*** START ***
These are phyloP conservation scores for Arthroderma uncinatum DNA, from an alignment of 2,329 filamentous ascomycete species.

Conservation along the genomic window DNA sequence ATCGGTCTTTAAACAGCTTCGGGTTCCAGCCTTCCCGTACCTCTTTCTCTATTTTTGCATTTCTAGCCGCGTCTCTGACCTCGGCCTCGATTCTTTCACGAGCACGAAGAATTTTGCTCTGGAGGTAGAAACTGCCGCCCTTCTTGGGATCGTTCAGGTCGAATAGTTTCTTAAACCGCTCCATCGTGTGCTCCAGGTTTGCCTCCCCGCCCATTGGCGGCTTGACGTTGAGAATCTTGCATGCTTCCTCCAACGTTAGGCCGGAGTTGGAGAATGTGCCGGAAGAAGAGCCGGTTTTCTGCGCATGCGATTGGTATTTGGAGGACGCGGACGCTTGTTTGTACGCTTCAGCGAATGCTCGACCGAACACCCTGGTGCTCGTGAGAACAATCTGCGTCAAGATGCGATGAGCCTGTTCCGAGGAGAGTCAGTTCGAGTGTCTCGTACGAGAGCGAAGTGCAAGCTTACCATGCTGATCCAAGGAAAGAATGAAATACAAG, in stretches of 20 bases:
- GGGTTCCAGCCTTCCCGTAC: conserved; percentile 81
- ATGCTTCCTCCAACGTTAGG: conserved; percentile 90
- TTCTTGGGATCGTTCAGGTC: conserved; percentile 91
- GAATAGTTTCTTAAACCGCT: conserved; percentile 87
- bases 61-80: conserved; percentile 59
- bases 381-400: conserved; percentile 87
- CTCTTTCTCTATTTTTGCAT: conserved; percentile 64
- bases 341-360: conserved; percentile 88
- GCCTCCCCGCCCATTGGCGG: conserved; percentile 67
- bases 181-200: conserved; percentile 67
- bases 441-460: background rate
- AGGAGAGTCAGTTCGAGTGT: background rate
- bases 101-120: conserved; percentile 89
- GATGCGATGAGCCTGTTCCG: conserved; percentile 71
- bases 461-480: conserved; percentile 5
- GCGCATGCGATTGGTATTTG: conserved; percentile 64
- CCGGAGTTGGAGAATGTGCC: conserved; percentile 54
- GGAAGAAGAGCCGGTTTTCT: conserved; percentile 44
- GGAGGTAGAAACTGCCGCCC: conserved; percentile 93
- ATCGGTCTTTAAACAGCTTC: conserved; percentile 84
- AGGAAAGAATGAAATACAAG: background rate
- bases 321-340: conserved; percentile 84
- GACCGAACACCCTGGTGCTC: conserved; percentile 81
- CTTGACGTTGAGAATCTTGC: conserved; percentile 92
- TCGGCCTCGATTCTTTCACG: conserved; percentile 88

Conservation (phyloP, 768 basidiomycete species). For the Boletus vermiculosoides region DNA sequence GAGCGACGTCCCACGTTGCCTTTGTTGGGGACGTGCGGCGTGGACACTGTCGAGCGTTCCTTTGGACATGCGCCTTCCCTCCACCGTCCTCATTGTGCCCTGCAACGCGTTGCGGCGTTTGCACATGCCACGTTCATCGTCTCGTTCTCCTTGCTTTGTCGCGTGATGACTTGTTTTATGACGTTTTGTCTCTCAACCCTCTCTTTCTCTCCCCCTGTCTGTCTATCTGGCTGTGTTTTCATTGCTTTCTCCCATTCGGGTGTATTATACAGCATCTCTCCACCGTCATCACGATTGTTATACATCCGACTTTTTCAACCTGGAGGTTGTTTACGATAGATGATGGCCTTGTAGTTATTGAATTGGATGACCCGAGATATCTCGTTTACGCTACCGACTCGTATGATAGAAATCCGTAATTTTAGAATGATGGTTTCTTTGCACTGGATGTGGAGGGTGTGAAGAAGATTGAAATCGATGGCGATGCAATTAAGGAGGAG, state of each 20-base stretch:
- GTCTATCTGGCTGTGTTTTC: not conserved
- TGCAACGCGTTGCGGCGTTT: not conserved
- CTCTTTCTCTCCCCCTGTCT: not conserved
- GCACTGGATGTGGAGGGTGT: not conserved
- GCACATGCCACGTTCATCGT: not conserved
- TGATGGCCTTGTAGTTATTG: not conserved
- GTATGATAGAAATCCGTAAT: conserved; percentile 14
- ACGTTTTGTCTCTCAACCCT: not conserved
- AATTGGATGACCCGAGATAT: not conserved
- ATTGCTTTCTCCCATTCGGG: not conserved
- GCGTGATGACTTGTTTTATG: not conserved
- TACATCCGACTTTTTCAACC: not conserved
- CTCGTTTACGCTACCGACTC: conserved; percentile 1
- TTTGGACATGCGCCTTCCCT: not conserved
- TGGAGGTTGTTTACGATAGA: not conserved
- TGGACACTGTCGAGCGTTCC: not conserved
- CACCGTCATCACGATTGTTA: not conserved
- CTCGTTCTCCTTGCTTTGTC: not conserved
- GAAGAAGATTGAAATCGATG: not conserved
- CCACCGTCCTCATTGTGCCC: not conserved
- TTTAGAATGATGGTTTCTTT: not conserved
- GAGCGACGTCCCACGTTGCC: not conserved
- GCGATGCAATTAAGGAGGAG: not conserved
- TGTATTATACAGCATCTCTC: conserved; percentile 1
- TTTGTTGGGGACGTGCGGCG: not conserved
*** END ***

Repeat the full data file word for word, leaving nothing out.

These are phyloP conservation scores for Arthroderma uncinatum DNA, from an alignment of 2,329 filamentous ascomycete species.

Conservation along the genomic window DNA sequence ATCGGTCTTTAAACAGCTTCGGGTTCCAGCCTTCCCGTACCTCTTTCTCTATTTTTGCATTTCTAGCCGCGTCTCTGACCTCGGCCTCGATTCTTTCACGAGCACGAAGAATTTTGCTCTGGAGGTAGAAACTGCCGCCCTTCTTGGGATCGTTCAGGTCGAATAGTTTCTTAAACCGCTCCATCGTGTGCTCCAGGTTTGCCTCCCCGCCCATTGGCGGCTTGACGTTGAGAATCTTGCATGCTTCCTCCAACGTTAGGCCGGAGTTGGAGAATGTGCCGGAAGAAGAGCCGGTTTTCTGCGCATGCGATTGGTATTTGGAGGACGCGGACGCTTGTTTGTACGCTTCAGCGAATGCTCGACCGAACACCCTGGTGCTCGTGAGAACAATCTGCGTCAAGATGCGATGAGCCTGTTCCGAGGAGAGTCAGTTCGAGTGTCTCGTACGAGAGCGAAGTGCAAGCTTACCATGCTGATCCAAGGAAAGAATGAAATACAAG, in stretches of 20 bases:
- GGGTTCCAGCCTTCCCGTAC: conserved; percentile 81
- ATGCTTCCTCCAACGTTAGG: conserved; percentile 90
- TTCTTGGGATCGTTCAGGTC: conserved; percentile 91
- GAATAGTTTCTTAAACCGCT: conserved; percentile 87
- bases 61-80: conserved; percentile 59
- bases 381-400: conserved; percentile 87
- CTCTTTCTCTATTTTTGCAT: conserved; percentile 64
- bases 341-360: conserved; percentile 88
- GCCTCCCCGCCCATTGGCGG: conserved; percentile 67
- bases 181-200: conserved; percentile 67
- bases 441-460: background rate
- AGGAGAGTCAGTTCGAGTGT: background rate
- bases 101-120: conserved; percentile 89
- GATGCGATGAGCCTGTTCCG: conserved; percentile 71
- bases 461-480: conserved; percentile 5
- GCGCATGCGATTGGTATTTG: conserved; percentile 64
- CCGGAGTTGGAGAATGTGCC: conserved; percentile 54
- GGAAGAAGAGCCGGTTTTCT: conserved; percentile 44
- GGAGGTAGAAACTGCCGCCC: conserved; percentile 93
- ATCGGTCTTTAAACAGCTTC: conserved; percentile 84
- AGGAAAGAATGAAATACAAG: background rate
- bases 321-340: conserved; percentile 84
- GACCGAACACCCTGGTGCTC: conserved; percentile 81
- CTTGACGTTGAGAATCTTGC: conserved; percentile 92
- TCGGCCTCGATTCTTTCACG: conserved; percentile 88

Conservation (phyloP, 768 basidiomycete species). For the Boletus vermiculosoides region DNA sequence GAGCGACGTCCCACGTTGCCTTTGTTGGGGACGTGCGGCGTGGACACTGTCGAGCGTTCCTTTGGACATGCGCCTTCCCTCCACCGTCCTCATTGTGCCCTGCAACGCGTTGCGGCGTTTGCACATGCCACGTTCATCGTCTCGTTCTCCTTGCTTTGTCGCGTGATGACTTGTTTTATGACGTTTTGTCTCTCAACCCTCTCTTTCTCTCCCCCTGTCTGTCTATCTGGCTGTGTTTTCATTGCTTTCTCCCATTCGGGTGTATTATACAGCATCTCTCCACCGTCATCACGATTGTTATACATCCGACTTTTTCAACCTGGAGGTTGTTTACGATAGATGATGGCCTTGTAGTTATTGAATTGGATGACCCGAGATATCTCGTTTACGCTACCGACTCGTATGATAGAAATCCGTAATTTTAGAATGATGGTTTCTTTGCACTGGATGTGGAGGGTGTGAAGAAGATTGAAATCGATGGCGATGCAATTAAGGAGGAG, state of each 20-base stretch:
- GTCTATCTGGCTGTGTTTTC: not conserved
- TGCAACGCGTTGCGGCGTTT: not conserved
- CTCTTTCTCTCCCCCTGTCT: not conserved
- GCACTGGATGTGGAGGGTGT: not conserved
- GCACATGCCACGTTCATCGT: not conserved
- TGATGGCCTTGTAGTTATTG: not conserved
- GTATGATAGAAATCCGTAAT: conserved; percentile 14
- ACGTTTTGTCTCTCAACCCT: not conserved
- AATTGGATGACCCGAGATAT: not conserved
- ATTGCTTTCTCCCATTCGGG: not conserved
- GCGTGATGACTTGTTTTATG: not conserved
- TACATCCGACTTTTTCAACC: not conserved
- CTCGTTTACGCTACCGACTC: conserved; percentile 1
- TTTGGACATGCGCCTTCCCT: not conserved
- TGGAGGTTGTTTACGATAGA: not conserved
- TGGACACTGTCGAGCGTTCC: not conserved
- CACCGTCATCACGATTGTTA: not conserved
- CTCGTTCTCCTTGCTTTGTC: not conserved
- GAAGAAGATTGAAATCGATG: not conserved
- CCACCGTCCTCATTGTGCCC: not conserved
- TTTAGAATGATGGTTTCTTT: not conserved
- GAGCGACGTCCCACGTTGCC: not conserved
- GCGATGCAATTAAGGAGGAG: not conserved
- TGTATTATACAGCATCTCTC: conserved; percentile 1
- TTTGTTGGGGACGTGCGGCG: not conserved